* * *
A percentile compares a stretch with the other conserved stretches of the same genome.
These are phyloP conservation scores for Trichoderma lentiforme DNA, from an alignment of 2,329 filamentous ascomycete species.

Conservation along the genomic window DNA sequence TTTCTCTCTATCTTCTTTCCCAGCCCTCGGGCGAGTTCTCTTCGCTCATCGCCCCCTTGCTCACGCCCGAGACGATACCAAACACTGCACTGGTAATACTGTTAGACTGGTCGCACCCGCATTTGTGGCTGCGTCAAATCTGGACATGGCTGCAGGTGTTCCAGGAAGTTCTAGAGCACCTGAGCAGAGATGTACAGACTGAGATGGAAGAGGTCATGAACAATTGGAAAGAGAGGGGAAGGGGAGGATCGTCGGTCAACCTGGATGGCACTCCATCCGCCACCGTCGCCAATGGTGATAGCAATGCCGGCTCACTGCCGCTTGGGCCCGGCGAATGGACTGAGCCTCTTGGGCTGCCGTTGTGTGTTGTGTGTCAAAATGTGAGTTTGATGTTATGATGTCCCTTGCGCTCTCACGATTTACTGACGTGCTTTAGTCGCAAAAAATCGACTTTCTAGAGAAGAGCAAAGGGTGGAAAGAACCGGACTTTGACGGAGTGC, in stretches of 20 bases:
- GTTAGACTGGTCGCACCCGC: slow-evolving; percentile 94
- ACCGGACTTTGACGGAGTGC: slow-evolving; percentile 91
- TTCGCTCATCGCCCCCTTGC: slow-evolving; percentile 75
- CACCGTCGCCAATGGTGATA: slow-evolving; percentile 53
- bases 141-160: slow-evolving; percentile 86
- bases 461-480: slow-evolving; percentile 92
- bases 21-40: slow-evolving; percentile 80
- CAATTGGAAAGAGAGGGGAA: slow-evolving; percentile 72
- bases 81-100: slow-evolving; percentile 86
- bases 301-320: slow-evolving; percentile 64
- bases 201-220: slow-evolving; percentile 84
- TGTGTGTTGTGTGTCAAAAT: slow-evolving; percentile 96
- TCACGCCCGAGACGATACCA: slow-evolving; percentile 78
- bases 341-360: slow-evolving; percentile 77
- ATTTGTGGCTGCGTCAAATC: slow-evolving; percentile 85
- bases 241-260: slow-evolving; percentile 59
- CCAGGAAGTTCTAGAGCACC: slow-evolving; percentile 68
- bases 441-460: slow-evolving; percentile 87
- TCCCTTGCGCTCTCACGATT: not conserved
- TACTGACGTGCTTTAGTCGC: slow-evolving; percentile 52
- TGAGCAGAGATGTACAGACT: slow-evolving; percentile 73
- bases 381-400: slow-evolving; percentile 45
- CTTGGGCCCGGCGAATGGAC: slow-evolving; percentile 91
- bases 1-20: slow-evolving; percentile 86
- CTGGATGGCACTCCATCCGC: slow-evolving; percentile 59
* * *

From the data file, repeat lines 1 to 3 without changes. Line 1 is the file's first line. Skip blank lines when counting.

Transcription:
A percentile compares a stretch with the other conserved stretches of the same genome.
These are phyloP conservation scores for Trichoderma lentiforme DNA, from an alignment of 2,329 filamentous ascomycete species.

Conservation along the genomic window DNA sequence TTTCTCTCTATCTTCTTTCCCAGCCCTCGGGCGAGTTCTCTTCGCTCATCGCCCCCTTGCTCACGCCCGAGACGATACCAAACACTGCACTGGTAATACTGTTAGACTGGTCGCACCCGCATTTGTGGCTGCGTCAAATCTGGACATGGCTGCAGGTGTTCCAGGAAGTTCTAGAGCACCTGAGCAGAGATGTACAGACTGAGATGGAAGAGGTCATGAACAATTGGAAAGAGAGGGGAAGGGGAGGATCGTCGGTCAACCTGGATGGCACTCCATCCGCCACCGTCGCCAATGGTGATAGCAATGCCGGCTCACTGCCGCTTGGGCCCGGCGAATGGACTGAGCCTCTTGGGCTGCCGTTGTGTGTTGTGTGTCAAAATGTGAGTTTGATGTTATGATGTCCCTTGCGCTCTCACGATTTACTGACGTGCTTTAGTCGCAAAAAATCGACTTTCTAGAGAAGAGCAAAGGGTGGAAAGAACCGGACTTTGACGGAGTGC, in stretches of 20 bases: